12. Tally Ho

    Tally Ho TPF Noob!

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    TWENTY FIVE RULES

    FOR BETTER PORTRAITURE


    I obtained these rules from "The Master Book of Portraiture and Studio Management" by Don Peterson, Master Photographer, Photographic Craftsman. Published by Studio Press, Twain Harte, CA.

    Correct Posing Stool Height- Knee high for normal subjects, two to three inches lower for thin subjects, full height for heavy set subjects.

    Solid Pyramidal Base- The body should not be turned away from the camera any more than 45 degrees. Any further and the head has no solid foundation for support.

    Sit Tall- No round shoulders or slumping over.

    Lean Forward Slightly-"Over the belt buckle." This eliminates the static straight up and down look and will give a feeling of motion to the portrait.

    Project The Chin-If your subject has a full or double chin, projecting the chin and a slightly higher camera position should remove it.

    Proper Eye Direction-Generally speaking, the eyes should follow the direction of the nose.

    Proper Head Tilt- Never tip a man’s head to the high (feminine) shoulder as he will look feminine. Women's heads can be tipped toward either shoulder, but the feminine shoulder is more appealing.

    Proper Camera Height-Eye level for head and shoulders, chin level to chest level for ¾ length and chest level to waist level for full length portraits. An even lower camera height for heavy set brides will add height and dignity to the subject.

    Avoid Football Shoulders-Shoulders should be turned 30 to 45 degrees away from the camera depending on the weight of the subject. The thinner the subject, the less you should turn the shoulders.

    Watch the Nose and Cheek Line-The far eye should either been seen or not seen but never ½ of it. This will also prevent your subject’s nose from looking large and obtrusive.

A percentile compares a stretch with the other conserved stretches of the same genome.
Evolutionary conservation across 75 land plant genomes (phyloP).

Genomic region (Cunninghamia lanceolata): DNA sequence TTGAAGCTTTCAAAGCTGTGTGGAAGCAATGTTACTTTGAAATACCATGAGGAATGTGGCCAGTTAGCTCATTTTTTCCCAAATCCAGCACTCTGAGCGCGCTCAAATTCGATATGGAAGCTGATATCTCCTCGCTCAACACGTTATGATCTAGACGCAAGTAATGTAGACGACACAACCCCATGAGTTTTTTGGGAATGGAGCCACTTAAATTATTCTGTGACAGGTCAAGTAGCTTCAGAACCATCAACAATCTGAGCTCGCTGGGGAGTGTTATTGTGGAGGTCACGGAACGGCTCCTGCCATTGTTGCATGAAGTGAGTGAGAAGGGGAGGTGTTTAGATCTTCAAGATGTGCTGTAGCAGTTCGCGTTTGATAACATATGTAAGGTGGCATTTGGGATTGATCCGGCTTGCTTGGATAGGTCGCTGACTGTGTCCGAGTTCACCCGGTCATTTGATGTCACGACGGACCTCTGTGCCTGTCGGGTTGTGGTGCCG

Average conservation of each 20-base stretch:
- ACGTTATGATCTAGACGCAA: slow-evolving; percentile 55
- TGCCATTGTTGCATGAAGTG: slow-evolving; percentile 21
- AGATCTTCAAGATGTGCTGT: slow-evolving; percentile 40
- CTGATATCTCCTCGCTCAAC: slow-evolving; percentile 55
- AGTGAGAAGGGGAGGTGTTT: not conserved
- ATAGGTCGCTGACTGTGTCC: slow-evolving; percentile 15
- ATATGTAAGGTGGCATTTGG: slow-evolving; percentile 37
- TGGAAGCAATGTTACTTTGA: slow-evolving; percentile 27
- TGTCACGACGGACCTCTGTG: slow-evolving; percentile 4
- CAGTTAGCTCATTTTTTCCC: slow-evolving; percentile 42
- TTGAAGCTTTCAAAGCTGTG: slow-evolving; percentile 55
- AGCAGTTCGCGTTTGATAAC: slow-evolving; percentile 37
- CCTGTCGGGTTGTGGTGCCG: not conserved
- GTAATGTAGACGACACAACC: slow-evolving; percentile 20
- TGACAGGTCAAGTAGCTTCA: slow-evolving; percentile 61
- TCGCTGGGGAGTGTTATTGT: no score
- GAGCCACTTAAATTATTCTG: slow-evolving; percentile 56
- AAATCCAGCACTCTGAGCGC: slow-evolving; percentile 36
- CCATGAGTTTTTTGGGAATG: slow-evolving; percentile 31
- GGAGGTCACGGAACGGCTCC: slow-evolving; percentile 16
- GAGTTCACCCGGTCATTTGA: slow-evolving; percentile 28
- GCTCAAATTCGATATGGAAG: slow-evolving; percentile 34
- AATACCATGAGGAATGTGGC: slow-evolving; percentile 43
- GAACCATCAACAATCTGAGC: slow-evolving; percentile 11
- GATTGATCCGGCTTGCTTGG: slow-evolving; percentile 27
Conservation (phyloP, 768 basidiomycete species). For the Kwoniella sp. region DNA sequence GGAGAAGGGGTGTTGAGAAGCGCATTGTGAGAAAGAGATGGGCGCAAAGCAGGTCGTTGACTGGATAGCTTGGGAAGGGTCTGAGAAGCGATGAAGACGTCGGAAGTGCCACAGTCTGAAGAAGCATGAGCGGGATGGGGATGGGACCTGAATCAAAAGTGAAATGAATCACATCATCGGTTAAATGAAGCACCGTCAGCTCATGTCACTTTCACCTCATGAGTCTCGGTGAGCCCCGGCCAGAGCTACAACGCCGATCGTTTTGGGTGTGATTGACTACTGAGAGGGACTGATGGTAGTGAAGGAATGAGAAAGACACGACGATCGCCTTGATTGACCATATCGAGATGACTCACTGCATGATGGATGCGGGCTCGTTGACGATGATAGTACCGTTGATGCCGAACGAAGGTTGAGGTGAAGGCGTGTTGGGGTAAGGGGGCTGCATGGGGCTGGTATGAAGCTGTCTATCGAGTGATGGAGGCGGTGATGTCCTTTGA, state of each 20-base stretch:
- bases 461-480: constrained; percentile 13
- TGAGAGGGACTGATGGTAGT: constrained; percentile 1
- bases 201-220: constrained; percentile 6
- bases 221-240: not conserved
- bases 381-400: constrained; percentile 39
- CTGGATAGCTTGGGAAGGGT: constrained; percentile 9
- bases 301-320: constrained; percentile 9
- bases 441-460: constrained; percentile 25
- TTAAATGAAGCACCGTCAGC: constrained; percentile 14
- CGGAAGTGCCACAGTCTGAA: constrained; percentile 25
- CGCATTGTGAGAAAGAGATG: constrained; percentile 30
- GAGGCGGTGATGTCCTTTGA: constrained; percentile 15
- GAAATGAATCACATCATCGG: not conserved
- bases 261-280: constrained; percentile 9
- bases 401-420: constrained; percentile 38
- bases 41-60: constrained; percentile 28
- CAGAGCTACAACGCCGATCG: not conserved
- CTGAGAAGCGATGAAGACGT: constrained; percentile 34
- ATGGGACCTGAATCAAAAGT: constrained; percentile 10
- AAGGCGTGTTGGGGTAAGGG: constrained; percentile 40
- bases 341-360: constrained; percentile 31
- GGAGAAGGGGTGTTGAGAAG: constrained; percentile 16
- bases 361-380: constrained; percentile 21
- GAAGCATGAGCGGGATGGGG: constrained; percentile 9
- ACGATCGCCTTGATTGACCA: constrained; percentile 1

Watch Recessed Cheek Line with Glasses. I usually have the subject obtain empty eyeglass frames which will solve the problem immediately. Otherwise you may have sacrifice good lighting and turn the head straight toward the camera.

    Watch Main Light Shadow on Lip-A shadow across the serious face is OK, but a shadow across a smiling face will darken the front teeth.

    Don’t Overuse Hair and Accent Lights-The hair light should skim the hair, not blast it. Same for the accent lights.

    If It Bends, Bend It-Wherever there is a joint, "break" it.

    Don’t Stack Hands-Either on top of one another or on top of the knees. Seperate them and place them between the joints.

    Subdue the Near hand-The hand(s) nearest to the lens will appear larger than what they actually are. Make sure they are not projected toward the lens.

    Keep Hands Within The Range of Focus-If the hands show in a portrait, they should be in focus.

    Place the Weight on the Back Foot-(Standing poses.) This will put the hips and shoulders at a pleasing angle. (An addendum of the "If It Bends" rule.)

    Watch Feet, Hip, and Shoulder Position-(Gals) The foot nearest the camera, should be pointed toward the camera, have no weight on it, and she should bend her knee and foot slightly toward the other leg. This will cock the foot up on its edge and give a pleasing "S" curve to her body.

    Do Not Photograph Two Heads at the Same Height- Ideally the eyes of the shorter subject (usually the female) should be at the same height as the lips of the taller subject.

    Have No Head Directly Above Another-All heads should not only be at different heights (rule 20) but also not directly above or below another subject.

    Avoid Crotch Shots-Raising the leg closest leg to the camera in a standing pose (and putting it on a posing stool) or raising the closest leg in a seated pose will prevent shooting up the subject’s crotch.

    Use The Right Key and Good Taste-Generally speaking a subject dressed in all white, looks best in a medium to high key background. Conversely, a subject dressed in dark clothing looks best on a medium to dark (low key) background.

    If The Subject Has Two of Them, Try and Make Them Different. Hands, at different levels are more interesting than hands foldedor side by side. Same with feet, knees, hips, arms, shoulders and elbows.

    Don’t Photograph The Back of Women's Hands. Always photograph the side of women's hands. Fists are masculine, open hands are feminine.

    Another good book is "BODY PARTS-Don Blair’s Guide To Lighting and Posing."